Optimizing policies for the country’s digital future: Chairman of China Mobile

Yang Jie, Chairman of China Mobile [Photo provided to chinadaily.com.cn]

As data becomes a key production factor in the digital economy, data centers remain the central component for receiving, processing, storing and forwarding information. As China continues to digitalize, data center energy consumption and CO2 emissions are also increasing.

How can digital development, energy saving and emission reduction grow together? Yang Jie, chairman of China Mobile and a member of the National Committee of the Chinese People’s Political Consultative Conference, shared his proposals for this year’s two sessions with the China Daily website in a written interview.

Yang proposed setting up a more scientific data center carbon emission assessment system, accelerating the process of data center energy consumption breakdown, promoting the assessment of data center energy consumption effectiveness, and improving the integration of digital and green development.

Last year, the 20th CPC National Congress outlined strategic plans for building China into a cyber power, and the Central Economic Work Conference proposed the vigorous development of the digital economy, opening up new opportunities for the industry.

China Mobile, as one of the country’s leading telecom operators, had opened more than 1.28 million 5G base stations by the end of 2022, providing steady coverage across the country in both urban and rural areas.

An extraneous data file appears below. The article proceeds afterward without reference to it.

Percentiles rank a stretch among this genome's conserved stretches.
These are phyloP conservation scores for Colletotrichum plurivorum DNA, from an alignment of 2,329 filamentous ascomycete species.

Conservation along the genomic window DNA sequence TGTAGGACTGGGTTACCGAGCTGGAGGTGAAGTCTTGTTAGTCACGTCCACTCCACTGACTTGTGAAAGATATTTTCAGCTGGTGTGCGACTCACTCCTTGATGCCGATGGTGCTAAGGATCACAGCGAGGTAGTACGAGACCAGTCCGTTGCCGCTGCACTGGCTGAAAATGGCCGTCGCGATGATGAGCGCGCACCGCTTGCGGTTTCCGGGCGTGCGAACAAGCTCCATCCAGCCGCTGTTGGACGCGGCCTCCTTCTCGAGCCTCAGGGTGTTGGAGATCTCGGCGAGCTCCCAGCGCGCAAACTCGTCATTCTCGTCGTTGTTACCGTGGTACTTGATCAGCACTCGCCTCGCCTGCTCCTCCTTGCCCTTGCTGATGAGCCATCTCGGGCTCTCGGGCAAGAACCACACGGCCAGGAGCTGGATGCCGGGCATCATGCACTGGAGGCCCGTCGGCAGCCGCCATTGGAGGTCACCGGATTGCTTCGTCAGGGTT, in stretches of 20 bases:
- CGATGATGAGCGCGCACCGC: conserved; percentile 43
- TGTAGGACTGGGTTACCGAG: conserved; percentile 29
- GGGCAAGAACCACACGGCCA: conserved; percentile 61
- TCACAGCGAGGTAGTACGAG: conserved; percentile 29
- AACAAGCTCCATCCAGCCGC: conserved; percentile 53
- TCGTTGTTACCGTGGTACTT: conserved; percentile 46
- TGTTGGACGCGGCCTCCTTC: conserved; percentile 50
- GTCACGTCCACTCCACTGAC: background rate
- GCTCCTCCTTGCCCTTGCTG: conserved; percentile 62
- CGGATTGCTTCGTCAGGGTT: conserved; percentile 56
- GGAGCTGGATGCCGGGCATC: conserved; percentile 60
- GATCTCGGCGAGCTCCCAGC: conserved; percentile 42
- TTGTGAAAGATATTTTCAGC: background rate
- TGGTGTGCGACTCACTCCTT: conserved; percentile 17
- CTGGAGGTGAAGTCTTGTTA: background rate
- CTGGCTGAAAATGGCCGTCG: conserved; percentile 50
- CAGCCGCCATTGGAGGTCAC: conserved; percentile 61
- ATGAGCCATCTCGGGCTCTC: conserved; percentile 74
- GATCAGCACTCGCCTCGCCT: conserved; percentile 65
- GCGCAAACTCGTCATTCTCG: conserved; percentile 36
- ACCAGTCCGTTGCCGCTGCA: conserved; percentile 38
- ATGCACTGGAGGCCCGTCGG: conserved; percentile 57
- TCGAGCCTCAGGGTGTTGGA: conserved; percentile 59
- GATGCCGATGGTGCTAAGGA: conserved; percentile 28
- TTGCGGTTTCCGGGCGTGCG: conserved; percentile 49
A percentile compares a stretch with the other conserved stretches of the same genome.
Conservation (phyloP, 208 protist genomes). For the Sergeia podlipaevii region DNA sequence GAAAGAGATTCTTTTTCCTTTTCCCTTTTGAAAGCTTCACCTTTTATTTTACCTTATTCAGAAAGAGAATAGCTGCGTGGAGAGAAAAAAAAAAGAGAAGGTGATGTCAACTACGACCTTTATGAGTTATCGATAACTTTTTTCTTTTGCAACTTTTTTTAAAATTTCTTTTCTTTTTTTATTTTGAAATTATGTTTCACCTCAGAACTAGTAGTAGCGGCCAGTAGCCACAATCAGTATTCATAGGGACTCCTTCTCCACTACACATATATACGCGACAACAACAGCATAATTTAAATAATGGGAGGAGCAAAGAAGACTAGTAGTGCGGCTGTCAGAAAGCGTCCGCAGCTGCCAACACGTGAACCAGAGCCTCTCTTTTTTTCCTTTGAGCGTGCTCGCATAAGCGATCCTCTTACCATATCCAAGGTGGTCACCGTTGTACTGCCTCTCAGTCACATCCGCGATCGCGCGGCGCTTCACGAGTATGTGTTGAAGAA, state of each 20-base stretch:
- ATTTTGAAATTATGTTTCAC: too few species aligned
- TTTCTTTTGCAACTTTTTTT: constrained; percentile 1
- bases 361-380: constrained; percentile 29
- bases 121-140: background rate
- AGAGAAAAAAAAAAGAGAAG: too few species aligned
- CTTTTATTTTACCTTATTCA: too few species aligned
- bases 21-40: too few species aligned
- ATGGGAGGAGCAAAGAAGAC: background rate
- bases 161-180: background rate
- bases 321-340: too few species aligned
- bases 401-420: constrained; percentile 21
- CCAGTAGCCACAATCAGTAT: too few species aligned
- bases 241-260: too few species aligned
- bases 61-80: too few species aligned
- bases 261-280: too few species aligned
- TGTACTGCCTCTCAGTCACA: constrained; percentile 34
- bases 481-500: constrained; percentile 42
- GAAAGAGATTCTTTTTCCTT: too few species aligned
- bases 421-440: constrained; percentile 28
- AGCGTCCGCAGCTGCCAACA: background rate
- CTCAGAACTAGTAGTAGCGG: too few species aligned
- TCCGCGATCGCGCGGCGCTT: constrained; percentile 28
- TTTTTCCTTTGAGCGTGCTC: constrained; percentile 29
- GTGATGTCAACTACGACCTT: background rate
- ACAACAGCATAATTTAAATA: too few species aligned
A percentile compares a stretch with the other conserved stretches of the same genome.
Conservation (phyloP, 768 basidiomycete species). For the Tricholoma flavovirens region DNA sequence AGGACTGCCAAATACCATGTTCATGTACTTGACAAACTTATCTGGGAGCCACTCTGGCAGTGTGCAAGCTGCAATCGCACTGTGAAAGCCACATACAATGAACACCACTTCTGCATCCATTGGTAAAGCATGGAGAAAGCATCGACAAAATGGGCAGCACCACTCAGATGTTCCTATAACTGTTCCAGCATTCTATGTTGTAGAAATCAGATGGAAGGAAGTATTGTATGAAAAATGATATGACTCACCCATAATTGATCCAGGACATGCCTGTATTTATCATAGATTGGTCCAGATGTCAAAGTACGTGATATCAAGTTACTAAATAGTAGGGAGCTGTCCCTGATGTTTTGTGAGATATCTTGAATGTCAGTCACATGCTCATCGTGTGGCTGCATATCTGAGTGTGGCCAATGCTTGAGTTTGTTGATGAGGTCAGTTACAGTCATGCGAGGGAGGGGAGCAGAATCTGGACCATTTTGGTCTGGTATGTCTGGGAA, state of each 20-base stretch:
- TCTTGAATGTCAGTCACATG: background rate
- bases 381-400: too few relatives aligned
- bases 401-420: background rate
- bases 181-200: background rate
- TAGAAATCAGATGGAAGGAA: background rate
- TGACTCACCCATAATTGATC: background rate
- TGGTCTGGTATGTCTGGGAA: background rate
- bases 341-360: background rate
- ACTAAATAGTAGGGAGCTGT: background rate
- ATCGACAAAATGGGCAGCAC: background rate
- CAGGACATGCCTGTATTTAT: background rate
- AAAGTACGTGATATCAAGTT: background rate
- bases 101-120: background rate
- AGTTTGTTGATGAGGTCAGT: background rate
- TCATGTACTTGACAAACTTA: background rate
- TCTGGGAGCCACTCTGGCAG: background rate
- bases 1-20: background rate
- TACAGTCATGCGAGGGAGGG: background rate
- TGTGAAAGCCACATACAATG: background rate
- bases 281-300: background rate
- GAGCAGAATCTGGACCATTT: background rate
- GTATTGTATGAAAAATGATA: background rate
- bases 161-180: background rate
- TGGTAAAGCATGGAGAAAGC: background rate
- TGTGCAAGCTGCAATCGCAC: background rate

According to Yang, the company will further deepen the construction of its 5G network in 2023 and plans to build more than 300,000 5G base stations.

China Mobile also reduced more than 10 percent of its energy consumption and carbon emissions intensity over the past year. It has also helped society as a whole to reduce its carbon emissions by 260 million tons by 2022, the chairman said.

READ :  Samsung maintains capital spending after profits in chips fell

Yang added that the company has contributed to the digitization of government functions by providing information solutions on public security, justice, emergency response and water conservation to nearly 200 cities in 27 provinces.

China Mobile has also provided services to more than 20 million small and medium-sized enterprises in 2022, with information product packages helping 5 million SMEs in their digital transformation.

Besides serving the domestic market, China Mobile also actively participates in digital infrastructure construction projects along the Belt and Road. Its data centers are located in the UK, Germany, Singapore, Hong Kong SAR and other locations around the world, helping Chinese automotive companies like BYD to expand overseas.

In addition, China Mobile increased the Internet access rate for primary and secondary schools to 99.7 percent in 2022, benefiting 106,000 schools. Together with the Ministry of Education, the company has launched 5G cloud exam centers offering more than 1.6 million exams in 500 schools. During the pandemic, the company provided online services for 2.11 million online courses in 310 cities, supporting the education of 730 million people.

At this year’s two sessions, the chairman also proposed formulating a national development plan for programming education for elementary and junior high school students, gradually incorporating programming into the curriculum of elementary and junior high schools and the entrance exams for high schools and universities.

He believes that the IT skills of the group born after 2010 will determine the overall level of social innovation, and the popularization of basic programming education will help lay a solid foundation for high-skilled talent in the new era.

READ :  Pedestrians could soon alert Ford drivers with a mobile app